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Football stars back youth organisation’s centenary message on climate emergency

Gareth Bale is among the football stars to back the Urdd Gobaith Cymru’s (The Welsh League of Youth) annual peace and goodwill message. (Football Association Wales)
Gareth Bale is among the football stars to back the Urdd Gobaith Cymru’s (The Welsh League of Youth) annual peace and goodwill message. (Football Association Wales)

Football stars have joined the largest youth organisation in Wales in urging business leaders and governments across the world not to ignore the climate emergency.

Gareth Bale and Aaron Ramsey are among the players who have appeared in a short video supporting the Urdd Gobaith Cymru’s (The Welsh League of Youth) annual peace and goodwill message.

This year’s message is focused on the environment and calls on those in power to take urgent action to protect the planet, saying: “It’s time to wake up.”

The students from Aberystwyth University who wrote the message and Wales’s First Minister Mark Drakeford will present it at the Nobel Peace Centre in Oslo, Norway, on Wednesday.

First Minister Mark Drakeford with young people from Aberystwyth University delivering their peace message to the Nobel Peace Centre. (Johannes Granseth)
First Minister Mark Drakeford with young people from Aberystwyth University delivering their peace message to the Nobel Peace Centre. (Johannes Granseth)

Mr Drakeford said: “The Nobel Peace Centre is the ideal location for the Urdd to share the centenary peace message with the world.

“At a time when the peace of the world is in such peril, the message and work of the Urdd in welcoming refugees to Wales have never been more significant.

“The theme of the climate emergency, too, will resonate with young people from around the globe as we work together to protect the fragile planet which we inhabit together.”

A peace and goodwill message has been delivered every year for the last century by the young people of Wales, with 2022 being the charity’s centenary year.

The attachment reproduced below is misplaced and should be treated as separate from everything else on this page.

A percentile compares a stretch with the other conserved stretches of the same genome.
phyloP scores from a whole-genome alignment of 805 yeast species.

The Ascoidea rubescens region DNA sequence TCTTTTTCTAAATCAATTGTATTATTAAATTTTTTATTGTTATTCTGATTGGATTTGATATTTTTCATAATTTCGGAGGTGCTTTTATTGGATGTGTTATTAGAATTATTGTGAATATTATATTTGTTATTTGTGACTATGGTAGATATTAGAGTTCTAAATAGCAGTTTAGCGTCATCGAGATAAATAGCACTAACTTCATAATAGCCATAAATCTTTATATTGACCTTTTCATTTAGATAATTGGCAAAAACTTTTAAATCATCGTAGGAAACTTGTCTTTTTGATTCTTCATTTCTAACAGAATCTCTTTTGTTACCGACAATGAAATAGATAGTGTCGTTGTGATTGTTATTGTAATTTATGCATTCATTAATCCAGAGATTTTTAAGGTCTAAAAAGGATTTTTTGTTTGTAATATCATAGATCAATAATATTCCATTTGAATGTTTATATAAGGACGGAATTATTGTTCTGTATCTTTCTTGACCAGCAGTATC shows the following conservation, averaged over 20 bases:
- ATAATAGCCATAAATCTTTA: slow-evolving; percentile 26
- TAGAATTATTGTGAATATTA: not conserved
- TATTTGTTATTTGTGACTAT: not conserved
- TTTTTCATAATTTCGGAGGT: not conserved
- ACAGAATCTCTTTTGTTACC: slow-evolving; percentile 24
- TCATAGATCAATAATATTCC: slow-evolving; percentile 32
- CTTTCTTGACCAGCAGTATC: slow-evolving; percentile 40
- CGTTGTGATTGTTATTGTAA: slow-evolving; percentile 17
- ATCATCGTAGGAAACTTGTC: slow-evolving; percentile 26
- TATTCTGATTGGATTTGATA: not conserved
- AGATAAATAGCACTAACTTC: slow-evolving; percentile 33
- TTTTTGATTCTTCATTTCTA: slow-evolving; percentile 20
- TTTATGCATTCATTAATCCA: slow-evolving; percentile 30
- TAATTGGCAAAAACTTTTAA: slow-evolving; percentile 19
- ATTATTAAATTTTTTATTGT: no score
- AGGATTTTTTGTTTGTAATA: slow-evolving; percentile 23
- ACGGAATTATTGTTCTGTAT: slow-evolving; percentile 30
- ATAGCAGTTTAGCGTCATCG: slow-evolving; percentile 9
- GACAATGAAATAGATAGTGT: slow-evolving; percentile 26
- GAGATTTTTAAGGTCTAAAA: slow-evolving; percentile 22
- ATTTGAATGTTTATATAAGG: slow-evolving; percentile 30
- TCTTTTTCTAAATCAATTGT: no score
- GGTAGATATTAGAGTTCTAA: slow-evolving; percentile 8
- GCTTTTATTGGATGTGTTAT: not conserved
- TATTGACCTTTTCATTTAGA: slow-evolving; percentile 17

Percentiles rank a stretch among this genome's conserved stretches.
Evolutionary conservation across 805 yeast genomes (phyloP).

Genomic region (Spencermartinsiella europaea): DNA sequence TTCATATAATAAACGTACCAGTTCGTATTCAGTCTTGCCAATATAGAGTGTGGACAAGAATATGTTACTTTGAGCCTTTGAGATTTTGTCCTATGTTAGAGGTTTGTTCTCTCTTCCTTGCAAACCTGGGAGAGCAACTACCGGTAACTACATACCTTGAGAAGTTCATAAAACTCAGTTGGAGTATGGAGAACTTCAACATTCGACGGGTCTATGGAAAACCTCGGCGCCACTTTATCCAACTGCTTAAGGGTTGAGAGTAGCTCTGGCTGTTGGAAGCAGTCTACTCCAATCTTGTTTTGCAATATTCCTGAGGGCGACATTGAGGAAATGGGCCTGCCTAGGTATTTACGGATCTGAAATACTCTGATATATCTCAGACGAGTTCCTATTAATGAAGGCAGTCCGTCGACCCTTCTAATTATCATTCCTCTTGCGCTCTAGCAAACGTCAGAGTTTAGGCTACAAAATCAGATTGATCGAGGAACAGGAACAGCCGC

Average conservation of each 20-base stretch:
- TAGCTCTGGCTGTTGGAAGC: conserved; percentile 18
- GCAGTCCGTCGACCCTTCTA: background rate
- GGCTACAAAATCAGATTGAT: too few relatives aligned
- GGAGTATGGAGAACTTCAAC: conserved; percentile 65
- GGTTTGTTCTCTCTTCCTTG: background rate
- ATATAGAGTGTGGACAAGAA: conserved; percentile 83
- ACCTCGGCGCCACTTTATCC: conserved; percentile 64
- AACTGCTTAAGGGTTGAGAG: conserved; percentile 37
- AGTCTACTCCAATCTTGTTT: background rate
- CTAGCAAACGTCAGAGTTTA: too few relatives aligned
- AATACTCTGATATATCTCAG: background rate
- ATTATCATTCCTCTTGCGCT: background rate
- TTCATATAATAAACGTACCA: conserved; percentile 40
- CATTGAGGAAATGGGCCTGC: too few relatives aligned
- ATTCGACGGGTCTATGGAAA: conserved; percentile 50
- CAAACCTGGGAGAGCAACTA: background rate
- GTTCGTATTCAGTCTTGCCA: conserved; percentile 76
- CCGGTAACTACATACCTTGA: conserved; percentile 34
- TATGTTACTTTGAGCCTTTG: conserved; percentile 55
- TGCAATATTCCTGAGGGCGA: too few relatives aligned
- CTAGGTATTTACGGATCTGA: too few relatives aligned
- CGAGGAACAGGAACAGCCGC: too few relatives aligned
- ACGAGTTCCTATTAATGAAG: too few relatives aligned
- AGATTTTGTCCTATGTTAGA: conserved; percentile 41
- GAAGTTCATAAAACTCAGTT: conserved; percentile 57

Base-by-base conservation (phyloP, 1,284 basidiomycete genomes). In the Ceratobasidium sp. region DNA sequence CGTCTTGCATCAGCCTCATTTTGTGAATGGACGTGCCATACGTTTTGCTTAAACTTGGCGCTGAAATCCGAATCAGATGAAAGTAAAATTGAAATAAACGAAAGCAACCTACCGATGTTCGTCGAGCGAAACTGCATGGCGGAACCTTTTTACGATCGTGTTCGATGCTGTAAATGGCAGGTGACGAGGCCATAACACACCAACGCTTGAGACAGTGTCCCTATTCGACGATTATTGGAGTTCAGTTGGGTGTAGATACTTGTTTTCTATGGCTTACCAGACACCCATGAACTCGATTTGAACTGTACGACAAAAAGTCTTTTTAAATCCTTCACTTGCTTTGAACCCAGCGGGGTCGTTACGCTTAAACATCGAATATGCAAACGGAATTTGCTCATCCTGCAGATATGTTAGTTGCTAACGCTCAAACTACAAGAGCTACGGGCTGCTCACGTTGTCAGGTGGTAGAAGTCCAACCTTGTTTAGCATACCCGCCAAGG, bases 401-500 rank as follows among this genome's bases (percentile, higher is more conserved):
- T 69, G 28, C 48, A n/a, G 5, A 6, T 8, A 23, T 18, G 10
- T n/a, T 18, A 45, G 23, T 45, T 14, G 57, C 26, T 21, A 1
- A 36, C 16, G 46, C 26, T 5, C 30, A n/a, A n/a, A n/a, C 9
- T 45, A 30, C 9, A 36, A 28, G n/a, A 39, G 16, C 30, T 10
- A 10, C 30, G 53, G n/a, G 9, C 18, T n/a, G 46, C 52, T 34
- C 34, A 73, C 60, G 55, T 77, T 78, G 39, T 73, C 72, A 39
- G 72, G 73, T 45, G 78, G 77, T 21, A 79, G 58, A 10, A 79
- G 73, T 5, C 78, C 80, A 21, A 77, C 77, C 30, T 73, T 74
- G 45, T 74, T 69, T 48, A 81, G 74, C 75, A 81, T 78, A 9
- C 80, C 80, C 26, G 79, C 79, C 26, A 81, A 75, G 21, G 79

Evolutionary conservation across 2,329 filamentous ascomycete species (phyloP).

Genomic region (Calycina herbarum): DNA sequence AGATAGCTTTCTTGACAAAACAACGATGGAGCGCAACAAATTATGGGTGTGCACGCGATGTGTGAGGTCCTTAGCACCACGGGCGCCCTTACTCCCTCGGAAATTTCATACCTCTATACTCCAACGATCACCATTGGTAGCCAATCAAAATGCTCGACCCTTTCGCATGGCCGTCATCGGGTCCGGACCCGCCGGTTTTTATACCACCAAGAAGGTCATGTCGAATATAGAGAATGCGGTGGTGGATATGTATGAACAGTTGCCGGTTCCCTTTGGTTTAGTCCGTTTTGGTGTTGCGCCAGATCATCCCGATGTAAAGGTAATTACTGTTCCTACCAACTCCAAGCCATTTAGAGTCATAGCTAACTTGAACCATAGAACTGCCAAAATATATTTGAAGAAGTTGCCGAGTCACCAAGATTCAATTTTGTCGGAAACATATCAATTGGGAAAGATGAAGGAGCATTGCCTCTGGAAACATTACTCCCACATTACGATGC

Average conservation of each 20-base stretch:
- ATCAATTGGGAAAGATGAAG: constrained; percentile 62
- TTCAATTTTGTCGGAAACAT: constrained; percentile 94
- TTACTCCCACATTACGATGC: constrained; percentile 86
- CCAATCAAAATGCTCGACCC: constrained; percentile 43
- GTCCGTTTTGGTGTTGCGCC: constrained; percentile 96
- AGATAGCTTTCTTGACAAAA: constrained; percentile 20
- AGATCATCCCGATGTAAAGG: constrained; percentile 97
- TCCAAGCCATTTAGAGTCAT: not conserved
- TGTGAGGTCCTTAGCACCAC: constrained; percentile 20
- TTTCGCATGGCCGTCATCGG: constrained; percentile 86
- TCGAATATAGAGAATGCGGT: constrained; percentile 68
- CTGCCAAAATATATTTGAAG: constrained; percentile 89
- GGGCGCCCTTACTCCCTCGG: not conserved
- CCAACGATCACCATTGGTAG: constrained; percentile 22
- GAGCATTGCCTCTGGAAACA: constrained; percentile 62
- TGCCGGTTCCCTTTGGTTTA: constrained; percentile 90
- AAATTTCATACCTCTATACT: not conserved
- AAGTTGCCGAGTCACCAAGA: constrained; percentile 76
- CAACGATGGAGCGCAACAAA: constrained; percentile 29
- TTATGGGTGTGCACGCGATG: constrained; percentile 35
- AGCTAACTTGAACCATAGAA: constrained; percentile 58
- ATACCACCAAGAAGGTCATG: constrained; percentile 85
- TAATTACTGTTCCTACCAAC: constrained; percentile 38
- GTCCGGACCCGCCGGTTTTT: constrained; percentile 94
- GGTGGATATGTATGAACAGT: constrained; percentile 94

Wales is the only country in the world that has produced such a message for a hundred years.

The first message was shared using Morse code, followed by the BBC World Service, and now it is most widely shared on social media.

Last year’s message was the most successful to date, having been translated into 65 languages and viewed in 59 countries, reaching more than 84 million people worldwide, with US politician Hillary Clinton among the notable names to express their support for it on Twitter.

This year it is available in 100 languages, and with promotion by Bale, Ramsey and a number of other well-known faces from the Football Association of Wales’s first female and male teams it is hoped the message will spread even further.

Urdd Gobaith Cymru’s message
Singer-songwriter Lily Beau, who is appearing in the Urdd Gobaith Cymru’s peace and goodwill message (Urdd Gobaith Cymru/PA)

Sian Lewis, the Urdd’s chief executive, said: “As an organisation, we have a duty to the next generation to use this platform to amplify their voices, because giving a voice to the young people of Wales is at the core of everything the Urdd does.”

Alongside the message, the Urdd has committed to reducing its carbon footprint and has created a net zero plan with a target of achieving net zero by 2050.

It has also opened its first environmental residential centre for young people in north Pembrokeshire.

To offset the footprint created by the students travelling to Norway, the Urdd and Aberystwyth University have donated to its carbon capturing and storing woodland protection plan.